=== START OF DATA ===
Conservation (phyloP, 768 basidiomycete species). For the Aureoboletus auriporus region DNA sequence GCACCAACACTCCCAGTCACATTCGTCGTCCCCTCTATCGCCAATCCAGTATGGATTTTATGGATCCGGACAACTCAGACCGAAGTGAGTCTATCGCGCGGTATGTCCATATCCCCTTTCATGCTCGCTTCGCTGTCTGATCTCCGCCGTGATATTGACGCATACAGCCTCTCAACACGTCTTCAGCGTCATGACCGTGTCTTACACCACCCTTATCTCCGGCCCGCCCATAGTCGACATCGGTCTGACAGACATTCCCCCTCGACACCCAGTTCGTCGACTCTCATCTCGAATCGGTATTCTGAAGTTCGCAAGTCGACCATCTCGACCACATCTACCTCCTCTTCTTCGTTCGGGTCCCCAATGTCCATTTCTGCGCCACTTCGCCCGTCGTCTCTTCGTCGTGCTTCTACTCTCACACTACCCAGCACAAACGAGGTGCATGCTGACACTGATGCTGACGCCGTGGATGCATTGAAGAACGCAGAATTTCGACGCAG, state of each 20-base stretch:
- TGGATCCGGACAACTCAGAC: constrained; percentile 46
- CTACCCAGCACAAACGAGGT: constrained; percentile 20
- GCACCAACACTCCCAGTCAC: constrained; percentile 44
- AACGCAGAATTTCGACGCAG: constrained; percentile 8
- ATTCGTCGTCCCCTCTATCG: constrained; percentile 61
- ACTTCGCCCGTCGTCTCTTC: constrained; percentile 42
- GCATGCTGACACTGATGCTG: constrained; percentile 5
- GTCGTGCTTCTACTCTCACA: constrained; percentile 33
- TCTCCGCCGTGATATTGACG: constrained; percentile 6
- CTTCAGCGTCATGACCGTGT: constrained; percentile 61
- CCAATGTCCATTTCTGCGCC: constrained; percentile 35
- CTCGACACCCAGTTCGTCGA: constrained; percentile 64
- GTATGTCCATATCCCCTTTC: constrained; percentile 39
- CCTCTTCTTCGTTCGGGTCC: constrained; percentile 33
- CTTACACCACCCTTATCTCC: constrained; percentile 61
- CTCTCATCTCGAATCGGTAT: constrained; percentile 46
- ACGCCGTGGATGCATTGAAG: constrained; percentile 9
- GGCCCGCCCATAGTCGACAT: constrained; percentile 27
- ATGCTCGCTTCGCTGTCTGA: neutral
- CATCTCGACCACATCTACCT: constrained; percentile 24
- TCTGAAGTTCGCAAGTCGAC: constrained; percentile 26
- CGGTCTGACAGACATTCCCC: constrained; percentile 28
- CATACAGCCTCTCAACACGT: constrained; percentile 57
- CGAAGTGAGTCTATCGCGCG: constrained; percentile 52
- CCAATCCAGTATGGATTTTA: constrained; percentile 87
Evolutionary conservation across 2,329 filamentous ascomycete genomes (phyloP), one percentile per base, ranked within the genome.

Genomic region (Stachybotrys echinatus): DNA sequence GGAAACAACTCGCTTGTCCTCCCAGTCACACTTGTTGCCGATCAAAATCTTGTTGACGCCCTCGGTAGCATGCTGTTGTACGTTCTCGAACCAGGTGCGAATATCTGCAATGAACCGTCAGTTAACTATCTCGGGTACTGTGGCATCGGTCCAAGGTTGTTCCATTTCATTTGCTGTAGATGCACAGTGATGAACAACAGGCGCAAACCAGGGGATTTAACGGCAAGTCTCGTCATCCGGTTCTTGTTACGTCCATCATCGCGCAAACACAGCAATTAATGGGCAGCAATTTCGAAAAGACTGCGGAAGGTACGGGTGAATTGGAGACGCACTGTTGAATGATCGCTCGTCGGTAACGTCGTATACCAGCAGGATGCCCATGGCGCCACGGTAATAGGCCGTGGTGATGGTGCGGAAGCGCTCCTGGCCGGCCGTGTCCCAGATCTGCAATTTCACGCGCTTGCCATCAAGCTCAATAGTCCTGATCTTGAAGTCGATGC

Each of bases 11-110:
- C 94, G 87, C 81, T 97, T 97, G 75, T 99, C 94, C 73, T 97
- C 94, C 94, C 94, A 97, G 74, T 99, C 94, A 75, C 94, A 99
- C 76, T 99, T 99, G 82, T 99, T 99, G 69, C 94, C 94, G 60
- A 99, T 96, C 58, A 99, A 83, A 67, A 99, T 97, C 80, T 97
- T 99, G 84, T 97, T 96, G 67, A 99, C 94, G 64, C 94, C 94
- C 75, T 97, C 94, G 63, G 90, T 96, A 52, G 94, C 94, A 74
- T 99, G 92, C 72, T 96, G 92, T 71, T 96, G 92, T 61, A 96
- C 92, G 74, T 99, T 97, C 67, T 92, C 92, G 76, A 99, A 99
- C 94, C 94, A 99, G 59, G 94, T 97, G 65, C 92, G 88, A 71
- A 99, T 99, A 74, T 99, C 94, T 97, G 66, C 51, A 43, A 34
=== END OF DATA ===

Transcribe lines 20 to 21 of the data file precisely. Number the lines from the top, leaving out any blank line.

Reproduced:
- ATGCTCGCTTCGCTGTCTGA: neutral
- CATCTCGACCACATCTACCT: constrained; percentile 24